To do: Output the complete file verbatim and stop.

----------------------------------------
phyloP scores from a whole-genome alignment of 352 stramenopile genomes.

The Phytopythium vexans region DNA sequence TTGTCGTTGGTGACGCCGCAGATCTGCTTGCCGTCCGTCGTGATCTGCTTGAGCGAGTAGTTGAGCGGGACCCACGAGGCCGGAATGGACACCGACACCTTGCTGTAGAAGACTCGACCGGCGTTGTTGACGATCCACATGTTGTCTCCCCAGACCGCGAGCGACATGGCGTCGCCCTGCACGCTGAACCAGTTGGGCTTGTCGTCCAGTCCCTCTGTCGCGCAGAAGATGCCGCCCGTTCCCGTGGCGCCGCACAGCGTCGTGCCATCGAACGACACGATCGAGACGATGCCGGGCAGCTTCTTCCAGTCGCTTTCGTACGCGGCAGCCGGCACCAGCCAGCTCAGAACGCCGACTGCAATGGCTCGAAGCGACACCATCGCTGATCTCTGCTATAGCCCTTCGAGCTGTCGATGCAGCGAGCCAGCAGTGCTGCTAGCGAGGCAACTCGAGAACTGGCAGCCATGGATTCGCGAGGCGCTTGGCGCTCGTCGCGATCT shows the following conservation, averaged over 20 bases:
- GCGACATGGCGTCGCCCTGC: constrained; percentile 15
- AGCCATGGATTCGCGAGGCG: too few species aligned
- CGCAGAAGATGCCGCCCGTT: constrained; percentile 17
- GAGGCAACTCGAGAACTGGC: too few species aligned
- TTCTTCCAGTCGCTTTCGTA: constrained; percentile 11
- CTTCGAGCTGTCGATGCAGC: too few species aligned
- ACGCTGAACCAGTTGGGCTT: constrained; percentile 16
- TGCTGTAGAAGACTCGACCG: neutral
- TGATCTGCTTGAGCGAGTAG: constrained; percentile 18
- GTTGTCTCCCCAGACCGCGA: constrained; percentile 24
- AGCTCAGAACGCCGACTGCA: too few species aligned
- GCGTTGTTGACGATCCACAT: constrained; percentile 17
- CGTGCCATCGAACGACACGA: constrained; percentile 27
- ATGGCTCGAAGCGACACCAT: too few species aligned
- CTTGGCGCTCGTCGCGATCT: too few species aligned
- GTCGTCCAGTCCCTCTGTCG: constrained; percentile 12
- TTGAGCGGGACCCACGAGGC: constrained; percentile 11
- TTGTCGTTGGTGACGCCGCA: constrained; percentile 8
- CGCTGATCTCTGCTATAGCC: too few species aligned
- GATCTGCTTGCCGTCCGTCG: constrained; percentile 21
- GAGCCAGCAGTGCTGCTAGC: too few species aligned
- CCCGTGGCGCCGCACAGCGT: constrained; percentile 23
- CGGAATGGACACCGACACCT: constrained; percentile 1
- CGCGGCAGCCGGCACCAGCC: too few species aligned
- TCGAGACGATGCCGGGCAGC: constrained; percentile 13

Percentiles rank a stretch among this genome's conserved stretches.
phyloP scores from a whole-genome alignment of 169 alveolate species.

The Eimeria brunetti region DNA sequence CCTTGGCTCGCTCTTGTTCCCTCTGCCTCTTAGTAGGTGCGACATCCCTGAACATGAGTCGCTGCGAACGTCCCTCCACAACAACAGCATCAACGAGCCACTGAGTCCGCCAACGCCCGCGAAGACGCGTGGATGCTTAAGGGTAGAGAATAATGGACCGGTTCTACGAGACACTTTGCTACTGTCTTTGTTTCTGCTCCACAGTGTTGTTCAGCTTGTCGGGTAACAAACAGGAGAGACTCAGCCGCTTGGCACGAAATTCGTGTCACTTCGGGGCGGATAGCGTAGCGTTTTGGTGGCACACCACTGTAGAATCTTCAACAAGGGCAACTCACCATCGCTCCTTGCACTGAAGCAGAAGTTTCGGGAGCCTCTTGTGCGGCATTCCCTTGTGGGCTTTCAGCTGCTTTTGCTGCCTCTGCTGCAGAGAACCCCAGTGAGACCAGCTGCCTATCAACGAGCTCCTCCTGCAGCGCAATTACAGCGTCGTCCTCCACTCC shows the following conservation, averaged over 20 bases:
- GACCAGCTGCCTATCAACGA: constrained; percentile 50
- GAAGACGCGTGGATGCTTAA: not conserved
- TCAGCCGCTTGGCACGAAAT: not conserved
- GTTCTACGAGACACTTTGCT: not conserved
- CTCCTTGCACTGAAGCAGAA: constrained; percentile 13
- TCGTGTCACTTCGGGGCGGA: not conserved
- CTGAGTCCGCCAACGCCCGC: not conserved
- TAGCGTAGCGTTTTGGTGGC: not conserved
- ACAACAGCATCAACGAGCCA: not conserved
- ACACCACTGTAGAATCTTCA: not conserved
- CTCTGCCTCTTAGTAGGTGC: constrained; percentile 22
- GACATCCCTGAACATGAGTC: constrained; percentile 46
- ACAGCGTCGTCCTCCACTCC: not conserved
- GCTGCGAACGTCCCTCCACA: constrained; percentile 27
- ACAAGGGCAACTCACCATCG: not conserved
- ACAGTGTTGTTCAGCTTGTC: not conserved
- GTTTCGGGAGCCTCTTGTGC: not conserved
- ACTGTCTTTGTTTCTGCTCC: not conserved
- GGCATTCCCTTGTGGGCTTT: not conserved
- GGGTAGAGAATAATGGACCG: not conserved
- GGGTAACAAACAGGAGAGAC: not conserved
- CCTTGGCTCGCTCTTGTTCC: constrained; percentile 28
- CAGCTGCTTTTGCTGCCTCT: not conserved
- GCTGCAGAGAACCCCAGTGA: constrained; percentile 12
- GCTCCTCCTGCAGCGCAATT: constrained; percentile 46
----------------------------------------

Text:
phyloP scores from a whole-genome alignment of 352 stramenopile genomes.

The Phytopythium vexans region DNA sequence TTGTCGTTGGTGACGCCGCAGATCTGCTTGCCGTCCGTCGTGATCTGCTTGAGCGAGTAGTTGAGCGGGACCCACGAGGCCGGAATGGACACCGACACCTTGCTGTAGAAGACTCGACCGGCGTTGTTGACGATCCACATGTTGTCTCCCCAGACCGCGAGCGACATGGCGTCGCCCTGCACGCTGAACCAGTTGGGCTTGTCGTCCAGTCCCTCTGTCGCGCAGAAGATGCCGCCCGTTCCCGTGGCGCCGCACAGCGTCGTGCCATCGAACGACACGATCGAGACGATGCCGGGCAGCTTCTTCCAGTCGCTTTCGTACGCGGCAGCCGGCACCAGCCAGCTCAGAACGCCGACTGCAATGGCTCGAAGCGACACCATCGCTGATCTCTGCTATAGCCCTTCGAGCTGTCGATGCAGCGAGCCAGCAGTGCTGCTAGCGAGGCAACTCGAGAACTGGCAGCCATGGATTCGCGAGGCGCTTGGCGCTCGTCGCGATCT shows the following conservation, averaged over 20 bases:
- GCGACATGGCGTCGCCCTGC: constrained; percentile 15
- AGCCATGGATTCGCGAGGCG: too few species aligned
- CGCAGAAGATGCCGCCCGTT: constrained; percentile 17
- GAGGCAACTCGAGAACTGGC: too few species aligned
- TTCTTCCAGTCGCTTTCGTA: constrained; percentile 11
- CTTCGAGCTGTCGATGCAGC: too few species aligned
- ACGCTGAACCAGTTGGGCTT: constrained; percentile 16
- TGCTGTAGAAGACTCGACCG: neutral
- TGATCTGCTTGAGCGAGTAG: constrained; percentile 18
- GTTGTCTCCCCAGACCGCGA: constrained; percentile 24
- AGCTCAGAACGCCGACTGCA: too few species aligned
- GCGTTGTTGACGATCCACAT: constrained; percentile 17
- CGTGCCATCGAACGACACGA: constrained; percentile 27
- ATGGCTCGAAGCGACACCAT: too few species aligned
- CTTGGCGCTCGTCGCGATCT: too few species aligned
- GTCGTCCAGTCCCTCTGTCG: constrained; percentile 12
- TTGAGCGGGACCCACGAGGC: constrained; percentile 11
- TTGTCGTTGGTGACGCCGCA: constrained; percentile 8
- CGCTGATCTCTGCTATAGCC: too few species aligned
- GATCTGCTTGCCGTCCGTCG: constrained; percentile 21
- GAGCCAGCAGTGCTGCTAGC: too few species aligned
- CCCGTGGCGCCGCACAGCGT: constrained; percentile 23
- CGGAATGGACACCGACACCT: constrained; percentile 1
- CGCGGCAGCCGGCACCAGCC: too few species aligned
- TCGAGACGATGCCGGGCAGC: constrained; percentile 13

Percentiles rank a stretch among this genome's conserved stretches.
phyloP scores from a whole-genome alignment of 169 alveolate species.

The Eimeria brunetti region DNA sequence CCTTGGCTCGCTCTTGTTCCCTCTGCCTCTTAGTAGGTGCGACATCCCTGAACATGAGTCGCTGCGAACGTCCCTCCACAACAACAGCATCAACGAGCCACTGAGTCCGCCAACGCCCGCGAAGACGCGTGGATGCTTAAGGGTAGAGAATAATGGACCGGTTCTACGAGACACTTTGCTACTGTCTTTGTTTCTGCTCCACAGTGTTGTTCAGCTTGTCGGGTAACAAACAGGAGAGACTCAGCCGCTTGGCACGAAATTCGTGTCACTTCGGGGCGGATAGCGTAGCGTTTTGGTGGCACACCACTGTAGAATCTTCAACAAGGGCAACTCACCATCGCTCCTTGCACTGAAGCAGAAGTTTCGGGAGCCTCTTGTGCGGCATTCCCTTGTGGGCTTTCAGCTGCTTTTGCTGCCTCTGCTGCAGAGAACCCCAGTGAGACCAGCTGCCTATCAACGAGCTCCTCCTGCAGCGCAATTACAGCGTCGTCCTCCACTCC shows the following conservation, averaged over 20 bases:
- GACCAGCTGCCTATCAACGA: constrained; percentile 50
- GAAGACGCGTGGATGCTTAA: not conserved
- TCAGCCGCTTGGCACGAAAT: not conserved
- GTTCTACGAGACACTTTGCT: not conserved
- CTCCTTGCACTGAAGCAGAA: constrained; percentile 13
- TCGTGTCACTTCGGGGCGGA: not conserved
- CTGAGTCCGCCAACGCCCGC: not conserved
- TAGCGTAGCGTTTTGGTGGC: not conserved
- ACAACAGCATCAACGAGCCA: not conserved
- ACACCACTGTAGAATCTTCA: not conserved
- CTCTGCCTCTTAGTAGGTGC: constrained; percentile 22
- GACATCCCTGAACATGAGTC: constrained; percentile 46
- ACAGCGTCGTCCTCCACTCC: not conserved
- GCTGCGAACGTCCCTCCACA: constrained; percentile 27
- ACAAGGGCAACTCACCATCG: not conserved
- ACAGTGTTGTTCAGCTTGTC: not conserved
- GTTTCGGGAGCCTCTTGTGC: not conserved
- ACTGTCTTTGTTTCTGCTCC: not conserved
- GGCATTCCCTTGTGGGCTTT: not conserved
- GGGTAGAGAATAATGGACCG: not conserved
- GGGTAACAAACAGGAGAGAC: not conserved
- CCTTGGCTCGCTCTTGTTCC: constrained; percentile 28
- CAGCTGCTTTTGCTGCCTCT: not conserved
- GCTGCAGAGAACCCCAGTGA: constrained; percentile 12
- GCTCCTCCTGCAGCGCAATT: constrained; percentile 46